Nevertheless, the term satoshi is just another way of referring to Bitcoin. There isn’t a huge difference between them other than which term people involved in transactions prefer. Merchants could provide prices in Bitcoin or satoshis, and customers could also refer to the transactions with either term.
Just as people use cents to measure payments worth less than a dollar, satoshis are used for payments that value less than one Bitcoin. For instance, to pay for food in Bitcoin, it will be easier to use satoshi units to calculate the total amount owed.
That said, if someone wants to pay for pizza at an outlet that accepts BTC, it will be easier to use satoshis to calculate the amount. Assuming the pizza is worth $10, and 1 BTC is worth $17,000, the pizza merchant may either ask the customer to pay 0.000059 BTC or 59,368.93 sats.
Additionally, crypto gift card portals like Bitrefill also offer a sats-back customer rewards program. Bitrefill account holders have the opportunity to earn a minimum of 1% of the total purchasing price back in satoshis. Customers can redeem these rewards every time they use Bitrefill to purchase gift cards and mobile refills.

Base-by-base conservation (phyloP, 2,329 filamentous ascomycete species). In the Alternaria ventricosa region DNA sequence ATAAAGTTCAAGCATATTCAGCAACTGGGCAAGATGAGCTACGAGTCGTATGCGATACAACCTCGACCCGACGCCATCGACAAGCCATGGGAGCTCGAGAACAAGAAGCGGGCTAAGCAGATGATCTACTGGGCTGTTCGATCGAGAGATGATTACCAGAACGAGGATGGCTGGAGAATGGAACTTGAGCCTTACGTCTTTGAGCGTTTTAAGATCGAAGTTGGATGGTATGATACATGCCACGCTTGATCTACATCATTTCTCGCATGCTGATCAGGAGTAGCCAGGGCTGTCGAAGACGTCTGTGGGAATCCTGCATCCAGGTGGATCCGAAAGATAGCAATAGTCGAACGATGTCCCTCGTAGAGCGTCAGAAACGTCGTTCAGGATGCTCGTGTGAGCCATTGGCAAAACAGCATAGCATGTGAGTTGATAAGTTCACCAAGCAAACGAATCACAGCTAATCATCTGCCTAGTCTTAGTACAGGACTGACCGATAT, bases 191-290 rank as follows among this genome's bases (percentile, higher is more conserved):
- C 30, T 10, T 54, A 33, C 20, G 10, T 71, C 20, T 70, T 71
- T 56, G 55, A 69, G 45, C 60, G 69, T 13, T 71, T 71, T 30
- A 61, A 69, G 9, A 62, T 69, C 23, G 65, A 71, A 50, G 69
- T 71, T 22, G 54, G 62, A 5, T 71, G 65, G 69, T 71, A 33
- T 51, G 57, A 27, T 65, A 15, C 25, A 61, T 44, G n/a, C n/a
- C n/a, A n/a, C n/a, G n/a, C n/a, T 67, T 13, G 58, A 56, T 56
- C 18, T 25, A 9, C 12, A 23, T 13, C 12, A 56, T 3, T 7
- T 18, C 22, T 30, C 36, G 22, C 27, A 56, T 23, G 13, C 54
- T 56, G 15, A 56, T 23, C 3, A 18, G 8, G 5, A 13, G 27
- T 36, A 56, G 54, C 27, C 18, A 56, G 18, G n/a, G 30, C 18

Customers may accumulate and use their satoshi reward toward future purchases. These include using the collected sats to purchase gift cards and mobile refills directly with a rewards balance. Furthermore, the sats can also be combined with the users’ existing BTC or USD/EUR balance to purchase gift cards or mobile refills.
How to use a satoshi converter?
A satoshi BTC/USD converter is a handy tool to have when users want to quickly and easily exchange Bitcoin or Ether (ETH) for other currencies. These tools allow investors to enter the amount of BTC, ETH or any other cryptocurrency that they may want to convert into dollars or euros, and the calculator provides an approximate conversion rate.
There is a number of satoshi BTC/USD converters available online, so it can be hard to decide which one to use. Here are a few considerations while using a crypto converter:
- Choose a converter that has been tested and is known to be reliable.
- Based on users’ requirements, they can choose if they want a paid or unpaid version of the converter.
- In order to choose the right version, users may consider certain features of the converter. These include support for multiple currencies, live updates and a history of conversion rates.
- Make sure the converter has a user-friendly interface. This can be ascertained by looking out for things like clearly labeled buttons, concisely located features on the same page, etc.
There are several websites that offer both paid and unpaid versions of currency converters. While popular crypto exchanges like Kraken, Coinbase and Crypto.com have these options, there are platforms that are solely dedicated to satoshi conversions, such as 99Bitcoins and Walletinvestor.
Pros and sons of satoshis
Satoshis were created in 2014, and as stated earlier, they are just smaller units of Bitcoin and use the same SHA-256 hashing algorithm as BTC. While a satoshi is a measuring unit for BTC, there are certain pros and cons associated with using it.